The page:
In Leningrad and Moscow they compete in various Capitals. The life in Moscow however tended to be better. In St. Petersburg, the life was harder. When you were in Moscow you made a better salary, they also traveled abroad. The quality of living was better at the Bolshoi in my time then it was in Leningrad or other ballet companies around Russia and Ukraine.
JD: I’m curious, how do you think this war with Putin’s Russia and Ukraine will affect the future for dance companies and artists?
I’m in shock, very sad. Completely not understandable – politics are politics and whatever they are playing we’ll never know, while the artists are suffering… I’ll just never know. Russian dancers will suffer because Russia doesn’t want the dancers to come here. They’ve been taken away from the rest of the world and they are completely cut off from everyone outside of Russia. Their knowledge of the world becomes harder. The world is also rejecting the Russian dancers, but everyone suffers without the knowledge of Russian art, dance, music. I hope it will be resolved soon. I think art will bring us back though. I’m not politically knowledgeable but when people have tragedy they want and need to come together. They need to celebrate. We celebrate by being artists. I cannot digest why there is such restrictions.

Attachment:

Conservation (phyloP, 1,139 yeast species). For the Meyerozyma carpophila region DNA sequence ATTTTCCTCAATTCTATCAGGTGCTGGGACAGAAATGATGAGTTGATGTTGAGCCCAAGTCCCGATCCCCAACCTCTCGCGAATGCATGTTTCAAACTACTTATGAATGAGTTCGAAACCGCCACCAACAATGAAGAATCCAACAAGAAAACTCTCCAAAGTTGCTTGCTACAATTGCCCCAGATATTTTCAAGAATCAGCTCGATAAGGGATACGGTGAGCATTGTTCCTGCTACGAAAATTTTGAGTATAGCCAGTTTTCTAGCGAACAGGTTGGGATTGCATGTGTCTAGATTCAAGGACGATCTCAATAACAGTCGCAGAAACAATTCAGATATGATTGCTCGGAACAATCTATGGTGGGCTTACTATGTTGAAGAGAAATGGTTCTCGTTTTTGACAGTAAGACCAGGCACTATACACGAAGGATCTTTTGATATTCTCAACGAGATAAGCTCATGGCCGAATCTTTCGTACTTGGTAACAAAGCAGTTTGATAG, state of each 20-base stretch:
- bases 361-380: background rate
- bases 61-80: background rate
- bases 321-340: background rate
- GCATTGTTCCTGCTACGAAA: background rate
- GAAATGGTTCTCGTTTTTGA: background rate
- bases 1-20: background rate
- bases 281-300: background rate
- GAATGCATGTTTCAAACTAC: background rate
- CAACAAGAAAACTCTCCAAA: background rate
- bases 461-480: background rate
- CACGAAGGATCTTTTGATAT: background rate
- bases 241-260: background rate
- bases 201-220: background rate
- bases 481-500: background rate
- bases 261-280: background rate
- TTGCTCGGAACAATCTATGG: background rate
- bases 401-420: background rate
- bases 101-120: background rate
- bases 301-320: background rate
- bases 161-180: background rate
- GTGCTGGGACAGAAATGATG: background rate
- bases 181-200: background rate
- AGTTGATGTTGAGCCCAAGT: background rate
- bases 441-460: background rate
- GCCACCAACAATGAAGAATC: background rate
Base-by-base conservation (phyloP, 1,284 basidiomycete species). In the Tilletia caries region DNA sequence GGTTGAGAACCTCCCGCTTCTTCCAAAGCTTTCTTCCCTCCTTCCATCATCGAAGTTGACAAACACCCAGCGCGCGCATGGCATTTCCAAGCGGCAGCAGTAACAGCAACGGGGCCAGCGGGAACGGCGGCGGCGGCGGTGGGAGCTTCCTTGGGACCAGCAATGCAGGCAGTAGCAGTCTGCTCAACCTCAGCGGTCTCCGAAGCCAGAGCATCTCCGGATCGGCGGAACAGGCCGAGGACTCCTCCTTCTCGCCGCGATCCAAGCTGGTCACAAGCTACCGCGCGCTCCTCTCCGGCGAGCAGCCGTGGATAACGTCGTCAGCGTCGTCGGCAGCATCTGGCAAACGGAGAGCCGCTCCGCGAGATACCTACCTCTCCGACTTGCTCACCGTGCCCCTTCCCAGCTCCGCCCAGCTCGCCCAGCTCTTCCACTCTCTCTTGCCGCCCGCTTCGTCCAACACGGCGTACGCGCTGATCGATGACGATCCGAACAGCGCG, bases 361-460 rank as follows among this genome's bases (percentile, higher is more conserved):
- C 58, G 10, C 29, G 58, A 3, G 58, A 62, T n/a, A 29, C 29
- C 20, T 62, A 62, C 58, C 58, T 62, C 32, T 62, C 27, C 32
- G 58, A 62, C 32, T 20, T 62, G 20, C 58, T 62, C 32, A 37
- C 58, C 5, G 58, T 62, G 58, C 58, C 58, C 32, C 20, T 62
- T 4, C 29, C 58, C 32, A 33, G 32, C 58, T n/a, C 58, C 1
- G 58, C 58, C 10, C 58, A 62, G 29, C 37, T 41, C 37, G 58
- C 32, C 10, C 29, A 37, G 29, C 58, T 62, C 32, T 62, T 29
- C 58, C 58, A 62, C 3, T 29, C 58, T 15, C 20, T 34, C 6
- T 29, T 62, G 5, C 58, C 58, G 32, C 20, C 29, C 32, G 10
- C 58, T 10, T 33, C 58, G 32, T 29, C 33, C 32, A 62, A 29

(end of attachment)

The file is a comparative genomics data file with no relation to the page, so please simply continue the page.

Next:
JD: Tell me what you observed in the U.S. after you defected.
VK: When I defected Lucia Chase, Cynthia Gregory, and Alexander Gudunov were dancing in ABT. The company really had a profile/reputation. Balanchine was fascinating. And then Baryshnikov came to ABT and developed American dancers. This was a revolution, and in my mind it was good. However, now I can’t say anything positive. What’s missing are teachers who really teach. U.S. Audiences are taught to scream at the tricks but I find no specific technical structure. You take contemporary where there is some structure, but depending on the company, they show a lot of personality. Or in the classics it’s all about pure technique nowadays.